|Publication number||US4708827 A|
|Application number||US 06/840,230|
|Publication date||Nov 24, 1987|
|Filing date||Mar 17, 1986|
|Priority date||Mar 17, 1986|
|Also published as||EP0238274A2, EP0238274A3|
|Publication number||06840230, 840230, US 4708827 A, US 4708827A, US-A-4708827, US4708827 A, US4708827A|
|Inventors||John R. McMillin|
|Original Assignee||The Cornelius Company|
|Export Citation||BiBTeX, EndNote, RefMan|
|Patent Citations (11), Referenced by (34), Classifications (18), Legal Events (7)|
|External Links: USPTO, USPTO Assignment, Espacenet|
Pwbmax =Pp -Pe +Pws,
1. Field of the Invention
This invention pertains to a method of and apparatus for making and dispensing carbonated water with a double diaphragm continuous delivery pneumatically powered water pump, wherein gas pressure in excess of a reduced water supply pressure, is kept upon the diaphragms preventing diaphragm inversion.
This invention also pertains to a method of and apparatus for boosting water pressure with a double diaphragm pneumatic pump wherein a propellent exhaust gas back pressure on the diaphragms is kept higher than a water supply pressure for preventing diaphragm inversion.
2. Description of the Prior Art
The most relevant prior art is documented in J. R. McMillin et al U.S. Pat. No. 4,304,736 of Dec. 8, 1981. This patent documents a complete soft drink beverage dispensing system of the post-mix type having pneumatic syrup pumps and a double piston continuous delivery pneumatic water pump for delivering either tap or un-pressurized water to a carbonator vessel. The double piston pump in this dispenser is the specific subject matter of J. R. McMillin et al U.S. Pat. No. 4,354,806 and this pump has a control valve which is the specific subject matter of G. A. Tracy U.S. Pat. No. 4,310,025. Reference may be had to these patents for an extensive history of the prior art leading up to the development of the pneumatically powerable dispensing system of U.S. Pat. No. 4,304,736. This dispenser and its componentry have been tremendously successful and represent the world's first extensively successful soft drink dispenser using syrup in bag-in-box (BIB) packaging. This dispenser is in extensive use in the U.S., Australia, Spain, Italy and elsewhere, and it produces and dispenses a high quality soft drink beverage.
The problems that have developed with the dispenser according to U.S. Pat. No. 4,304,736 have to do with relatively high cost, complexity, gas usage, large size, and maintenance. These problems manifest themselves primarily in the double piston water pump. The double piston pump requires pistons, piston rings, shaft seals, stainless steel cylinders, discrete inboard and outboard cylinder heads, and quite large tie rods to hold it together. It is quite complex and has a great many precision and expensive parts. An extra quantity of propellent gas is consumed to overcome the frictional losses incurred by the piston rings. The pump is quite large with all its discrete parts and large tie rods, and it takes up a lot of room inside of the dispenser. The double piston pump requires a fair amount of relatively sophisticated maintenance with periodic replacement of piston rings and seals, tightening and/or replacement of the many propellent gas lines, and lubrication. The wrong type of lubrication will effectively contaminate the water and cause decarbonation and foaming upon dispensing. If the piston rings leak, blown by water is also exhausted by the control valve and the valve may tend to freeze up as the propellent gas pressure drops and the water leakage is exhausted.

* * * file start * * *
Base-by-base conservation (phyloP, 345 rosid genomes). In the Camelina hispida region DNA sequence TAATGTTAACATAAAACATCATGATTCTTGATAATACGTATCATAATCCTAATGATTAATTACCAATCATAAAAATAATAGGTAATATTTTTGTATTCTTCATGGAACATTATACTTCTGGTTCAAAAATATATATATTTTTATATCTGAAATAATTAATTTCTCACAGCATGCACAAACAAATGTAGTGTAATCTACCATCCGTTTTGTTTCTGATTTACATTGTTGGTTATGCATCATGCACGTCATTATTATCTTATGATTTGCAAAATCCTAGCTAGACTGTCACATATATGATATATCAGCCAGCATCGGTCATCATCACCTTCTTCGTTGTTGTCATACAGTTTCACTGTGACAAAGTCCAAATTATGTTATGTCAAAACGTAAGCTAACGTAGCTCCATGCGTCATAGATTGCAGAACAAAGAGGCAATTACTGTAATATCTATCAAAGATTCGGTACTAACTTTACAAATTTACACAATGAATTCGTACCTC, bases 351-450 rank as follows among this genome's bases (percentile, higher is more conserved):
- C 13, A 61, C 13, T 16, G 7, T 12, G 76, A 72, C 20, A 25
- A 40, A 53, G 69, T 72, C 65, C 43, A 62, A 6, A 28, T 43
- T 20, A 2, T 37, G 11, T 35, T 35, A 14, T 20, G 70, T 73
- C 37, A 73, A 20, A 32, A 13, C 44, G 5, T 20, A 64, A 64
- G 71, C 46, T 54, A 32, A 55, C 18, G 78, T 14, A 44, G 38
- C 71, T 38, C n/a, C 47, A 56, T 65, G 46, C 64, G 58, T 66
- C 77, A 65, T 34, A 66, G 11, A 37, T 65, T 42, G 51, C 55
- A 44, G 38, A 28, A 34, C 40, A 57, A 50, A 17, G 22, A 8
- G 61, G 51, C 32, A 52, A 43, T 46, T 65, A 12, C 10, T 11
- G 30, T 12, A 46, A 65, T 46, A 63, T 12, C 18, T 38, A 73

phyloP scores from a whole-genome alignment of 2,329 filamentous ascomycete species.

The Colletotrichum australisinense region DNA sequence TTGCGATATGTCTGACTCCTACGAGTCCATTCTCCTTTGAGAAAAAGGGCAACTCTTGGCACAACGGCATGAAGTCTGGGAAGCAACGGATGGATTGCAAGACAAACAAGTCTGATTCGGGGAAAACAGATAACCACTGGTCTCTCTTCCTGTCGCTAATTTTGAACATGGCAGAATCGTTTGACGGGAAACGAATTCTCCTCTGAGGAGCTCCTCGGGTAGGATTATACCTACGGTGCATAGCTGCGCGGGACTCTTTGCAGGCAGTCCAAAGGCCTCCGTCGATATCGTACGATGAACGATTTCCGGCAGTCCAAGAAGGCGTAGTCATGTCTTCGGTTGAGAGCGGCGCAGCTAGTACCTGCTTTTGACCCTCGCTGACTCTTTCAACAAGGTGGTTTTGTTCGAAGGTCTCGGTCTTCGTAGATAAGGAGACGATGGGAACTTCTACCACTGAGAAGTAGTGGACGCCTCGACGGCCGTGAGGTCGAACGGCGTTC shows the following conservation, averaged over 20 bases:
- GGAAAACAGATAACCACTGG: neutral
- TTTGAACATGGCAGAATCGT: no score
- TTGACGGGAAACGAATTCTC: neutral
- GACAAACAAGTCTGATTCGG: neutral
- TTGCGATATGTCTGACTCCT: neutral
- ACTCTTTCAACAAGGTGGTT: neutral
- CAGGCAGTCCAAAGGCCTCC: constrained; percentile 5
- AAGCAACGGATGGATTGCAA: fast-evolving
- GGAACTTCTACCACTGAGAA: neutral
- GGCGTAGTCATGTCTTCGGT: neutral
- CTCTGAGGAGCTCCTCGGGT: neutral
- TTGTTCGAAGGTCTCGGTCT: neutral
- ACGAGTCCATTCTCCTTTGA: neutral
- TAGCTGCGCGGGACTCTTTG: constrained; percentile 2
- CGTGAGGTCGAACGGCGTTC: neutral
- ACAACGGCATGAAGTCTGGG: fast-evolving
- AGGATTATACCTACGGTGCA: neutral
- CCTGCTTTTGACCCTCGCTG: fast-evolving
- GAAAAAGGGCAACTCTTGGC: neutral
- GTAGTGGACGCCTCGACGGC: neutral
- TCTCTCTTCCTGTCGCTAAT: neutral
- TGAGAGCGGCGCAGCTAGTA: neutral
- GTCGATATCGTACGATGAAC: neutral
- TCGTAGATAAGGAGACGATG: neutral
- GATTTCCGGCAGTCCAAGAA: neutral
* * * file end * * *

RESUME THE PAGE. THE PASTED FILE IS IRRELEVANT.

Much interest has been focused upon the development of a double diaphragm continuous delivery syrup pump to replace the single action diaphragm syrup pump in the dispenser of U.S. Pat. No. 4,304,736. A specific example of a commercially successful double diaphragm syrup pump is documented in W. S. Credle, U.S. Pat. No. 4,436,493 of Mar. 13, 1984. The reader is referred to the extensive cited reference list of U.S. Pat. No. 4,436,493 for further examples of prior pumps and componentry. Functionally similar double diaphragm pumps are available under the names McCann, Bellofram, Flojet, Shurflow, Wilden, Rupp, ITT and others. Another pump of this type is in W. R. Scholle U.S. Pat. No. 4,123,204. The pump of Credle U.S. Pat. No. 4,436,493 has a cost which is about 1/2 of the cost of the pump of McMillin et al U.S. Pat. No. 4,354,806. Serious efforts have been made to try and make the Credle pump work in the dispenser of U.S. Pat. No. 4,304,736 but all efforts to date have failed.
The reason for the failures is that the diaphragms fail and wear and burst from inversion of the diaphragms due to the unpredictable pressure of the water supply. The double piston water pump will draw water under partial vacuum, or positively take and displace pressurized water. It makes no difference whether the water supply is pressurized or not because the piston rings seal both ways, specifically under pressure or vacuum and to either side of the rings. The double diaphragm pump has never been able to do this and it must be constructed to pull under vacuum only. In a double cylinder pump, one side is being pressurized while the other side is exhausting. The pump diaphragms are normally biased toward the liquid side by the pressure on the gas side or by the partial vacuum on the liquid side. During the exhaust cycle, this propellent pressure is removed from the diaphragm and the diaphragm is biased by this partial vacuum on the liquid side. In the power or pumping cycle, the diaphragm is biased into the liquid by the propellent pressure.
However, if an automatic pressurized source of water such as a municipal water line or an automatic well system is connected to the pump, upon the start of the exhaust and refill cycle the diaphragm is forced into the gas chamber by the water pressure and inversion of the diaphragm takes place. When the pumping cycle again starts, the diaphragm is blown back into the syrup chamber by the propellent pressure and reversion of the diaphragm takes place. In the drawings, on FIG. 2, side R shows the normal configuration of the diaphragm during propellent pressurization and pumping, and side I shows inversion of the diaphragm due to source water pressure.